All students entering grades 6, 7, and 8 are responsible for completing the following work during the summer. This work will be collected, graded, and counted towards your first quarter grade.
Students may choose two books from the 2018 Summer Reading Suggestions found below or any book that is found on www.arbookfind.com. These are only suggestions.
For computer access and to borrow reading materials visit one of the Cranston Public Libraries.
After reading each book, choose two questions from the list below. Each response should be at least two paragraphs and the questions should be answered using evidence from the texts.
This assignment should be completed for the first day of school and will count as two quiz grades. One grade for each book.
Here is the Assignment:
Choose two questions to answer about each book. Choose different questions for each book you read.
Dialogue: An author uses dialogue for many reasons. A few are: to forward the action, show what a character is like, set the mood or tone of the piece, provide information, etc.
Flashback: General term for altering time sequences, often giving the end result first and then going back in time to tell how the ending happened.
Foreshadowing: An author’s deliberate use of hints or suggestions to give a preview of events or themes that do not develop until later in the narrative. Images such as a storm brewing or a crow landing on a fence post often foreshadow ominous/bad developments in a story.
Hyperbole: An excessive overstatement or conscious exaggeration of fact. “I’ve told you that a million times already” is a hyperbolic statement.
Imagery: Language and descriptions that bring to mind sensory impressions. For example: The room was dark and gloomy. -The words “dark” and “gloomy” are visual images. The river was roaring in the mountains. – The word “roaring” appeals to our sense of hearing.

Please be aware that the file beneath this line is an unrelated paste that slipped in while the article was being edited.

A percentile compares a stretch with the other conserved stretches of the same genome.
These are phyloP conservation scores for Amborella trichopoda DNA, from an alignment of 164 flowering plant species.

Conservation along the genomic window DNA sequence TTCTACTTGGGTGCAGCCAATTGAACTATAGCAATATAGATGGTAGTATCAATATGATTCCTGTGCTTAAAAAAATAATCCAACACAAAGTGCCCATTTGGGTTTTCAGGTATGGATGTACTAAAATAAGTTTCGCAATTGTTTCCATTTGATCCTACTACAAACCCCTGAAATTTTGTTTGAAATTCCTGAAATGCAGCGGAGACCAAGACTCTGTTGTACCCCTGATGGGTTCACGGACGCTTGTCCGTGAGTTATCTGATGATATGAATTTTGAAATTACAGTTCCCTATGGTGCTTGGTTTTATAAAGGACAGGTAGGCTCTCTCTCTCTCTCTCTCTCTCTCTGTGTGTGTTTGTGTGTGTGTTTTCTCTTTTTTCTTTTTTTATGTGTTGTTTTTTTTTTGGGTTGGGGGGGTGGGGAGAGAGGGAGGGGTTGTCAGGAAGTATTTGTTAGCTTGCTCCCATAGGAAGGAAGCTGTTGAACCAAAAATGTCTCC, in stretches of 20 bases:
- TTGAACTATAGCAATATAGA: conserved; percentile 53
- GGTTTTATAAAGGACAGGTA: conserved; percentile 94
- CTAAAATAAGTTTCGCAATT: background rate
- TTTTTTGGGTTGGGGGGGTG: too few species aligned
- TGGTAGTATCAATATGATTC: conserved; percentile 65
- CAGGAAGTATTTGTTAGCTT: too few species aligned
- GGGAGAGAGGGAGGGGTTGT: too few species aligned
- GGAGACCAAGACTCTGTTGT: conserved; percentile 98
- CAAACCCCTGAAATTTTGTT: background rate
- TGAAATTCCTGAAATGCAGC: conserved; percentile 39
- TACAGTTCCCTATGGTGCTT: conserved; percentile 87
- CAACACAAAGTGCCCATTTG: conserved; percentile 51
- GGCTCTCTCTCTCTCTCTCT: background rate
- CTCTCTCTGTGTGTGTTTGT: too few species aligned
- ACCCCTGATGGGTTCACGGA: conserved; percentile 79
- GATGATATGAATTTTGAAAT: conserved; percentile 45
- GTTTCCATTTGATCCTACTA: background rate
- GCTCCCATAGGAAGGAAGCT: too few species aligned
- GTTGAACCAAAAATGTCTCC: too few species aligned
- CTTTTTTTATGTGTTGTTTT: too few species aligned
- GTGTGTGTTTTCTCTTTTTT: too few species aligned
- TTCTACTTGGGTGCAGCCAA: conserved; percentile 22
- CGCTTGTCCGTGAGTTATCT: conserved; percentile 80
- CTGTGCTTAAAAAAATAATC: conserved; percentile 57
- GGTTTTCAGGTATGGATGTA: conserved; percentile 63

Irony: Broadly speaking, irony is a device that emphasizes the contrast between the way things are expected to be and the way they actually are. A historical example of irony might be the fact that people in medieval Europe believed bathing would harm them when in fact not bathing led to the unsanitary conditions that caused the bubonic plague.
Metaphor: The comparison of one thing to another that does not use the terms “like” or “as.”
Personification: The use of human characteristics to describe animals, things, or ideas. Carl Sandburg’s poem “Chicago” describes the city as “Stormy, husky, brawling / City of the Big Shoulders.”
Sarcasm: A verbal form of irony (see above) in which it is obvious from context and tone that the speaker means the opposite of what he or she says. Saying “That was graceful” when someone trips and falls is an example of sarcasm.
Sensory description: Descriptions that use the senses – sight, smell, touch, hearing, taste.
Simile: A comparison of two things through the use of the words like or as. The title of Robert Burns’s poem “My Love Is Like a Red, Red Rose” is a simile.
Vocabulary: An author’s choice of words often evokes feelings. Example: “horrendous accident” – horrendous makes the reader feel more horrified than if the author wrote “bad accident” or “small accident”. Vocabulary sets the mood and tone of the writing.
Laurie Halse Anderson
Mary Downing Hahn
Walter Dean Myers
Margaret Peterson Haddix